One of the big contests in the aviation industry of late has been the contest for offering the longest flying routes. I’d like to imagine it is purely commercial and nothing to do with bragging rights, but we’ve seen some pretty impressive aircraft come on to the market in the recent years, which have made routes such as Singapore Airlines’ non-stop flights between Singapore and New York possible again, and Qantas’ new flights between Perth and London, which are some of the longest flights in the world.
In 2017, Qantas announced the Project Sunrise, which is their plan to fly non-stop from the East Coast of Australia, such as Sydney, Melbourne and Brisbane, to places such as London and New York non-stop, which would be more than 9500 miles of range. They asked Boeing and Airbus to make them an aircraft which could do the range for these intended flights by 2022. Qantas has issued an RFP for these aircraft, which should be able to have at least 300 people fly together in a four-class configuration, to be delivered 2022 onwards. Karan wrote an excellent piece about the project a few months ago, and what could be Boeing and Airbus play with. Both Boeing and Airbus, as would be predictable, have made confidential proposals to Qantas. Qantas will decide by the end of the year.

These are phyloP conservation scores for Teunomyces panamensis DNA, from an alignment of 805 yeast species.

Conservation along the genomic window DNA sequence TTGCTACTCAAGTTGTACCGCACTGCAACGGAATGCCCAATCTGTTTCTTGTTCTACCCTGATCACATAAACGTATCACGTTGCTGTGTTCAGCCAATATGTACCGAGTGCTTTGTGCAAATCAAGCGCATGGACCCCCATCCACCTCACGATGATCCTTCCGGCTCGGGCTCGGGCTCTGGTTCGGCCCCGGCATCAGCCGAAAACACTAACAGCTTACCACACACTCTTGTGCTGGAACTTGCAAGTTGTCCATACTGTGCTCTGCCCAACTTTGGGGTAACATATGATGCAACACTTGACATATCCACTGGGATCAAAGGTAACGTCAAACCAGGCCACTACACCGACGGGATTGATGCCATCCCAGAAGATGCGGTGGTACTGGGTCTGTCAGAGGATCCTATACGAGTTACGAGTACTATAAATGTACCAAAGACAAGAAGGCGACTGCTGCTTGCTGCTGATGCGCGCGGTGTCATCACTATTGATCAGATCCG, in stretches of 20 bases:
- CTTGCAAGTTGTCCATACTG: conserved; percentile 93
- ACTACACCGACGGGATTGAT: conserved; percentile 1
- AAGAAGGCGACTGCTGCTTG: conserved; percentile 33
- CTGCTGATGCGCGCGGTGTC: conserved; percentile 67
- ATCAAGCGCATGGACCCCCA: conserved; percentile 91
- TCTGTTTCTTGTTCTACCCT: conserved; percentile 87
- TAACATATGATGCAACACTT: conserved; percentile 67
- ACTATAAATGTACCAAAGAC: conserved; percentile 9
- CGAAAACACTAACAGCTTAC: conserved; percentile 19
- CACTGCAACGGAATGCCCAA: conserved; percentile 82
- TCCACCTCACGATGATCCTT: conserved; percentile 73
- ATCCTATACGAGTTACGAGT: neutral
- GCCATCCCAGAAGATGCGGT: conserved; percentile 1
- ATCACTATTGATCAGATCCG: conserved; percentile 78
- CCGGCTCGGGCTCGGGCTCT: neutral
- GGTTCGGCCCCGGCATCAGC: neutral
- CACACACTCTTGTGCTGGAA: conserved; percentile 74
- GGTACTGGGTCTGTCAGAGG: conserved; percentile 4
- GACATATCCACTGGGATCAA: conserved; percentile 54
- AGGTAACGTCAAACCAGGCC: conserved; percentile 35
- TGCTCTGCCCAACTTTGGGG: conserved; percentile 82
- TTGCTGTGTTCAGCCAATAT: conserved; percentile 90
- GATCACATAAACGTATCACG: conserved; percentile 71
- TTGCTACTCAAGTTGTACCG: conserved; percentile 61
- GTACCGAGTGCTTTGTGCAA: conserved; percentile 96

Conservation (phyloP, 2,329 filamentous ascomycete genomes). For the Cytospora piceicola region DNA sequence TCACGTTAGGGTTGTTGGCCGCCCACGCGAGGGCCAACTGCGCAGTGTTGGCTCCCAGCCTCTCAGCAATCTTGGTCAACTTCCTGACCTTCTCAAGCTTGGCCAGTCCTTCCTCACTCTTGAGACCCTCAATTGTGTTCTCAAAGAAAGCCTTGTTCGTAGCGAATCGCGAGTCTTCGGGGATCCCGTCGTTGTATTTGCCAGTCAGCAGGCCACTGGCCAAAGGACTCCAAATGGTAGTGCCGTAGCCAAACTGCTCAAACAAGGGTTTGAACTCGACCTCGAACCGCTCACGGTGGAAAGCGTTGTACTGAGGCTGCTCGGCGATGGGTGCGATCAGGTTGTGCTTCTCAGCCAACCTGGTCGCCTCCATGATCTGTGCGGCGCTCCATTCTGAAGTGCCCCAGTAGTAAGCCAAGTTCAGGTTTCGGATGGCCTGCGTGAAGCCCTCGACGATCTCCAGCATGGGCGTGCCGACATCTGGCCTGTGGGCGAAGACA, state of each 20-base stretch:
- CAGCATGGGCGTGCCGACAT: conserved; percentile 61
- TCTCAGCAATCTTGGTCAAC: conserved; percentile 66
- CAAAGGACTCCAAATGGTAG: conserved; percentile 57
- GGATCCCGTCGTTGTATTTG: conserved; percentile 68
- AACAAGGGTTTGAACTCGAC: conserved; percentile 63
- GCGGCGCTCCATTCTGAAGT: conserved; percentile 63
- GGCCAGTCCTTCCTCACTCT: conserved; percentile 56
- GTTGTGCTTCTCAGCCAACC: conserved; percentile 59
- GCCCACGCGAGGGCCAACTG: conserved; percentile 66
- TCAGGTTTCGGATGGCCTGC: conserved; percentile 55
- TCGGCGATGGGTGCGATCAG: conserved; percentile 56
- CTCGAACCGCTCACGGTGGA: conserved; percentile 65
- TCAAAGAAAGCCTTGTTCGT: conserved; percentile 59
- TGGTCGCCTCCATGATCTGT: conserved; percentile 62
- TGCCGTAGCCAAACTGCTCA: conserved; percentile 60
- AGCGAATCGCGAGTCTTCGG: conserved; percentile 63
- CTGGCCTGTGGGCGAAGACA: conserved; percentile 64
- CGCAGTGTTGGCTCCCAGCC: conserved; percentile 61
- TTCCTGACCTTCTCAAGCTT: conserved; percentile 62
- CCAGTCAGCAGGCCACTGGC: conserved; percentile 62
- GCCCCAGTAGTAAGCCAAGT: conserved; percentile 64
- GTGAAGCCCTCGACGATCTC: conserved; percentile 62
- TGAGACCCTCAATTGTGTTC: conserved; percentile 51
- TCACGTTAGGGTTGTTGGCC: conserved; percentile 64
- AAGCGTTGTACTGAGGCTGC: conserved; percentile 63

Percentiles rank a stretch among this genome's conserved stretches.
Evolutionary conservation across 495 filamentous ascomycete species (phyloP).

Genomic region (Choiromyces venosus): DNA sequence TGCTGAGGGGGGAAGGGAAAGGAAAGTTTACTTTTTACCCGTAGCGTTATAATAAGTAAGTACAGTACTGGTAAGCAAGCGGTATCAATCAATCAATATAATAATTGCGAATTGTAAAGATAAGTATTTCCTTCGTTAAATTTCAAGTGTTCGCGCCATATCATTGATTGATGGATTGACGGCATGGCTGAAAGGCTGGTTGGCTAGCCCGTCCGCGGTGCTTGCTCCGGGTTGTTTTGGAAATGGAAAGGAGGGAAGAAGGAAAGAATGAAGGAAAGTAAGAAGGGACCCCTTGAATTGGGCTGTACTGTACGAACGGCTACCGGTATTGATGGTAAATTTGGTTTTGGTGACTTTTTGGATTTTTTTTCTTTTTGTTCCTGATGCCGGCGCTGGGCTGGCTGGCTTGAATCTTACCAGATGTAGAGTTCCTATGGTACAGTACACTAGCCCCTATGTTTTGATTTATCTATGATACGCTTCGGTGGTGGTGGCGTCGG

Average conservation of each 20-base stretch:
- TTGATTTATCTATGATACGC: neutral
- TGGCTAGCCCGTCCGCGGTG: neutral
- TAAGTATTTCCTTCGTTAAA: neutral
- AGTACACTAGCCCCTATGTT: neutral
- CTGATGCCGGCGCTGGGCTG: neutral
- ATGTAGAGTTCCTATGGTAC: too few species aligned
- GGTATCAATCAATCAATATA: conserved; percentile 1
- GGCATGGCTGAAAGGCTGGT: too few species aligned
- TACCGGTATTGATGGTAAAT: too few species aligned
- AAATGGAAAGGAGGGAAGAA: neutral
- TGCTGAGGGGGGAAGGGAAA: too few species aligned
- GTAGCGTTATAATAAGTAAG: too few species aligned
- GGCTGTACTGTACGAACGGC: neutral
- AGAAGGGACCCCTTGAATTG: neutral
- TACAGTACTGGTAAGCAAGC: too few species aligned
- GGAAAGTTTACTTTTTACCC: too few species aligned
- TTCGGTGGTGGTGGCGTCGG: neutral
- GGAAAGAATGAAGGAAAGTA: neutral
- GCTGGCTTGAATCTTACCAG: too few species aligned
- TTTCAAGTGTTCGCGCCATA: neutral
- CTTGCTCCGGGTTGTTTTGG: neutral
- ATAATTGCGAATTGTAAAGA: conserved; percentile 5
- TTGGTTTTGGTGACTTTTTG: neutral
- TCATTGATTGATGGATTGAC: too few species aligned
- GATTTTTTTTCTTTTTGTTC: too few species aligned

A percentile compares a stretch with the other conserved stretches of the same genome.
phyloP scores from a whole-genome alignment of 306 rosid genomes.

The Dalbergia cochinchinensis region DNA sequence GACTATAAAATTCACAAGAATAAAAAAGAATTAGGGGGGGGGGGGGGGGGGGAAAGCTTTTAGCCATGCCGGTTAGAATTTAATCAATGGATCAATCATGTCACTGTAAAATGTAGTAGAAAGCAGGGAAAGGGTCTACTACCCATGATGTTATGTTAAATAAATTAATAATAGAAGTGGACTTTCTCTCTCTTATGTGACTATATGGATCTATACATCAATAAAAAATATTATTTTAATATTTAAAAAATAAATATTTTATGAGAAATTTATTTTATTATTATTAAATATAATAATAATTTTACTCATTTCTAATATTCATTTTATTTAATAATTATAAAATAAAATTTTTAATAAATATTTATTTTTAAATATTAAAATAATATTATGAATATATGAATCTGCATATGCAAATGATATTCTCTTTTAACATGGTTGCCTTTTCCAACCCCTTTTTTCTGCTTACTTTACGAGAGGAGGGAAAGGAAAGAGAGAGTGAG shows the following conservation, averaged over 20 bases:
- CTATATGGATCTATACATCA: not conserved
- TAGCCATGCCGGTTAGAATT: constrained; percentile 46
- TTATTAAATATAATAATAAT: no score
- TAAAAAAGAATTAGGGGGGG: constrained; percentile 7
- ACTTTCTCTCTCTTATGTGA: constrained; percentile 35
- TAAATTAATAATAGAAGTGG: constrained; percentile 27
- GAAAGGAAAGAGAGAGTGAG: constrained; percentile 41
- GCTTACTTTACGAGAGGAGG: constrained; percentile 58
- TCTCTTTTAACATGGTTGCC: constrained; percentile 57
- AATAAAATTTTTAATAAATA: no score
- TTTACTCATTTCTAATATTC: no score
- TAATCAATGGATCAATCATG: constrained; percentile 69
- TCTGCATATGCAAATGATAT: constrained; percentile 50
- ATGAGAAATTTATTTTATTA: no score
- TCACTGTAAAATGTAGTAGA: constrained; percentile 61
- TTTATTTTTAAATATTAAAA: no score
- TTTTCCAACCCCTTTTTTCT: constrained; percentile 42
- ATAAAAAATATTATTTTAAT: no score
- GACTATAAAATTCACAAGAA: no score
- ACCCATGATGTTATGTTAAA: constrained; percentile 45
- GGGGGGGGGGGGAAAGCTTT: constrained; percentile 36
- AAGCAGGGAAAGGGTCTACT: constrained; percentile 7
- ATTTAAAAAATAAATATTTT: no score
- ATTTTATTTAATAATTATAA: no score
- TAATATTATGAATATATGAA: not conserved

In the meanwhile, there have been some interesting updates on both ends in the past week, so I thought of consolidating both in one go.
Airbus may launch the A350-1000ULR
It seems that Airbus is preparing to launch the A350-1000ULR this year. Airbus has claimed they have an aircraft that is capable of flying the range for Qantas since a few months now. Only this past week did new information emerge, which hints at Airbus being almost certain of launching the A350-1000 Ultra Long Range aircraft which will be able to serve the mission.
The A350-1000 is a very roomy plane, which is intended to match up with the 777, so if they are able to add the ultra long range, it would give the best of both worlds on a single aircraft. In a four class configuration, this would work wonders for Qantas, given the aircraft will be heavy with 400 passengers, and needs to fly about 10000 miles in one go. In our earlier writeup on the subject, we had mentioned how Qatar Airways’ CEO Akbar Al Baker had touched on the extended range of the aircraft,
The ordered -1000s will be a new high-gross-weight version that Airbus has in development. The new batch will be delivered in 2020-21.
Boeing postpones the development of the 777-8 variant.
Boeing on the other hand seems to have a lot on its hands with the developments on the 737MAX affecting the company as a whole. The entire Commercial Airplanes division is focussed on getting the 737MAX back in the air at the moment, as production continues and airframes pile up around Washington State in the hope of a return to service within the year. However, with the FAA making it clear just this past week that they are not looking at any timeline to follow on the 737MAX right now, that means the timeline could be Q4 2019 as Boeing expects at the moment or later.
The word from Seattle at the moment is that work on developing the 777-8 is frozen for now. The 777-8 is the ultra-long-range variant of the 777X family, and the airframe maker is currently grappling with delays on the 737 MAX programme, and getting the 777-9 to progress, given the have not received the test engines from GE at the moment, and the programme is delayed by a few months for now.